(by the time this interview is re published in topheth.org that has changed. -uri)
SDC: The couple of Topheth Prophet releases we’ve seen until now have a clear link with the context that surrounds the country of origin of the label, Israel.
Will this attitude keep on or we will see an aseptic work of a foreign artist in the future?
Uri: Well, the main idea of Topheth Prophet is to support the local scene but it is not impossible that I will release a foreign artist in the future.
In fact, there is one project from the US that I might release but it is closely related to Israel although recorded abroad.(that is obviously BARZEL. -uri)
SDC: When I take a look at the selection you made for the ‘Tel Aviv Aftermath’ compilation, I appreciate a huge diversity regarding style, was the aim of the CD to become a presentation card of the Israel scene?
Uri: I am a great fan of diversity. The main reason I went into the uneasy listening music scene is that I am always hungry for something different, something special, something unique. I want to drift on the music like a small boat on huge waves. I want it to take me to as many different places as possible. I tried to put some of that feeling to the compilation and to the label in general.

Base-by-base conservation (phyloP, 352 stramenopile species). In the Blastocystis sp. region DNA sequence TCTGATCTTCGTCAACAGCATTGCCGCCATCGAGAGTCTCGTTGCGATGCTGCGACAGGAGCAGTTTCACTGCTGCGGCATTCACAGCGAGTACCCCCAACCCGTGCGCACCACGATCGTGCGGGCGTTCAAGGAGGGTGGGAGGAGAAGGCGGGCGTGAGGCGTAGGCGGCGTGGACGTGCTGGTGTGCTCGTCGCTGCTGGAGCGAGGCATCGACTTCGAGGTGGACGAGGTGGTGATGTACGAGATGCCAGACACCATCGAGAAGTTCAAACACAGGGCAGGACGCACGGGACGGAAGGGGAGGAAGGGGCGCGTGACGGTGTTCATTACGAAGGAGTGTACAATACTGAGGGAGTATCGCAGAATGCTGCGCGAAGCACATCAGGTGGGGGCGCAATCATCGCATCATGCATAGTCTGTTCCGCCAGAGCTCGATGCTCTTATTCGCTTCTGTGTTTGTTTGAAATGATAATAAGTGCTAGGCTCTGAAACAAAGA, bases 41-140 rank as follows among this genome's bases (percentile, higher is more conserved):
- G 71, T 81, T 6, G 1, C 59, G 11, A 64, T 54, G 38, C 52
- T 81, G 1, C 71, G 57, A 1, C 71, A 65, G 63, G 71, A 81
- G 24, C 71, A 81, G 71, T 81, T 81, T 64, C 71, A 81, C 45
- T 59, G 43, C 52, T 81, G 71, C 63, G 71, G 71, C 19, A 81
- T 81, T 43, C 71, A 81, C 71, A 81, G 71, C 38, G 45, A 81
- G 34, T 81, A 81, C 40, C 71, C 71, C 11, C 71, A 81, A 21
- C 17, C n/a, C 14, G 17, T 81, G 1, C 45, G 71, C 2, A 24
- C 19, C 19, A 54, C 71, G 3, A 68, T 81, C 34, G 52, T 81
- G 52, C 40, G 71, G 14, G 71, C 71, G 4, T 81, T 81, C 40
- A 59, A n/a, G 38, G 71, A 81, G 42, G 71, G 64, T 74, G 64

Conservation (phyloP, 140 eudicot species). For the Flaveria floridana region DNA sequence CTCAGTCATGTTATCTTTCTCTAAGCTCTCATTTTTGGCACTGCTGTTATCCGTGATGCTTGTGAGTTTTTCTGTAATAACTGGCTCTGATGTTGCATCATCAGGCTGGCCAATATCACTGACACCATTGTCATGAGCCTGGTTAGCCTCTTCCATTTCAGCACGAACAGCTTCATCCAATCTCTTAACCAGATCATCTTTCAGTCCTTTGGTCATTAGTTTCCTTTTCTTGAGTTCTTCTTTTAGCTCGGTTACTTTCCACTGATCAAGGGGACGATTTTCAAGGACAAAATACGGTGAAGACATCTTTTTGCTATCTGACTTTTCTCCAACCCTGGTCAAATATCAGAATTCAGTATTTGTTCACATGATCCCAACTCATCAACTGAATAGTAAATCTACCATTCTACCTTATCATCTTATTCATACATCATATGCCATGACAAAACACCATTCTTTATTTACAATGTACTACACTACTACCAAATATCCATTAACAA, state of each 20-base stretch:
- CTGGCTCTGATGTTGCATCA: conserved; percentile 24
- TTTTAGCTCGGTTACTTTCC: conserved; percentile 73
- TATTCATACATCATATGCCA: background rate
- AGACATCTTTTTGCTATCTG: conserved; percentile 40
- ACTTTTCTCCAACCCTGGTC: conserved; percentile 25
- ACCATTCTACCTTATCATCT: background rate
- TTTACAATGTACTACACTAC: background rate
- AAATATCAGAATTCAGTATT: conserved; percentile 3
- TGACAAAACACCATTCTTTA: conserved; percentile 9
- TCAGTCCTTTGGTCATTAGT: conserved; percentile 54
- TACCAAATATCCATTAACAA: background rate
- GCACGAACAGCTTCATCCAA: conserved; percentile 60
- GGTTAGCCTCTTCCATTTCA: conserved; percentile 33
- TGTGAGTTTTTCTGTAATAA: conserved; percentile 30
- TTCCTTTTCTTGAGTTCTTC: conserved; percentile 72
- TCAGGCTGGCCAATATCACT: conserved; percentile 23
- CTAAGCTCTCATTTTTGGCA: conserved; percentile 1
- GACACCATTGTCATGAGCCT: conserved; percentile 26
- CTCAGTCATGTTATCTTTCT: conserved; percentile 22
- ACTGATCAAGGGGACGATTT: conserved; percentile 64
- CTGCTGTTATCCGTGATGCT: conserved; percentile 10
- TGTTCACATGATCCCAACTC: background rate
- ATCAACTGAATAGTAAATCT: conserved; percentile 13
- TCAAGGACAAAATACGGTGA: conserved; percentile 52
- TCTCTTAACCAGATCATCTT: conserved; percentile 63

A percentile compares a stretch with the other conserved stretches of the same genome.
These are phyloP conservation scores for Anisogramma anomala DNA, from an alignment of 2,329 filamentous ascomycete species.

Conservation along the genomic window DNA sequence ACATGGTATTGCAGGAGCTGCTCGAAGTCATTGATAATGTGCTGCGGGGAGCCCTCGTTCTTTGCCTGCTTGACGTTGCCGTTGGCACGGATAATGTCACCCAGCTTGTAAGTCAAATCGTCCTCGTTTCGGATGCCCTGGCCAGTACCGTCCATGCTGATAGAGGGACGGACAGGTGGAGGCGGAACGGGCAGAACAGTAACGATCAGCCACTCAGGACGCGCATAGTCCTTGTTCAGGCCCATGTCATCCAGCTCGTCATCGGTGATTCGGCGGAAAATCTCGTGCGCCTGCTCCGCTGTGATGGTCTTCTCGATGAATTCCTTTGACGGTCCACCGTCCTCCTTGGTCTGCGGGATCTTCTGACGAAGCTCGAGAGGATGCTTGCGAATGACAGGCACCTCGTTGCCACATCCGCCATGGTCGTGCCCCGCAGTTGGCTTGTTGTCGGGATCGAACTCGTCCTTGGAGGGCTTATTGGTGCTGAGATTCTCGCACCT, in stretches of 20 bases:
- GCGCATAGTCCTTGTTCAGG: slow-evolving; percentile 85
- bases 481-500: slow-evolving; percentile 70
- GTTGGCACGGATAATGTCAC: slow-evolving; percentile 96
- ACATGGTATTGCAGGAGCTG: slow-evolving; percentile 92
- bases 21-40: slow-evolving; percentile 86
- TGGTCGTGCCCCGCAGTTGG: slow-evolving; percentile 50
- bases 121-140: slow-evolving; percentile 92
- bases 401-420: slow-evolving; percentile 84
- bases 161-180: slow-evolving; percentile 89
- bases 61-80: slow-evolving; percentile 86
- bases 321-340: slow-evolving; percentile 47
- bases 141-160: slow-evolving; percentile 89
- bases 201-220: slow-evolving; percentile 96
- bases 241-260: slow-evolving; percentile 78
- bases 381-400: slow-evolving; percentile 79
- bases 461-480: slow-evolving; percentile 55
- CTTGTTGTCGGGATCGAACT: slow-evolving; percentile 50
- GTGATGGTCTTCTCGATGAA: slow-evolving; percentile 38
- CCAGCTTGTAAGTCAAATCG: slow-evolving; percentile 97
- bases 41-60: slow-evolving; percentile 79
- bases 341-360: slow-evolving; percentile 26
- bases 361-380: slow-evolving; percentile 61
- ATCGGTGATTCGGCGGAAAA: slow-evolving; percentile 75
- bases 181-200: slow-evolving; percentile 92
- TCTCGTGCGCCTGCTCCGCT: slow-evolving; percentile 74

SDC: All of these acts have a sound that differentiates them from the standard stagnated categories that usually classify every European and US project. From your point of view, in which sense does the context of Israel may affect artists and their artistic work, from the positive point of view (historical roots, spiritual traces, geographic conditions, etc.)?
Do you think that the isolated and remote situation works positively for the musicians in this sense?
Uri: I don’t know. I think today it doesn’t really matter where you live. Vadim Gusis and Igor Krutogolov recorded ‘The Geometry of Soul’ with Bastard Noise’s Eric Wood who lives in US. Grundik + Slava also work together but live in different countries. Recently they released a collaboration with Ambidextrus, an Ambient musician who lives in Russia. All by sending files on e-mail (the album was released by Ack-Duck label).
I think each one of us, artist or not, has his own unique circumstances, influences and roots, no matter where you live, you are special even compared to your next door neighbour.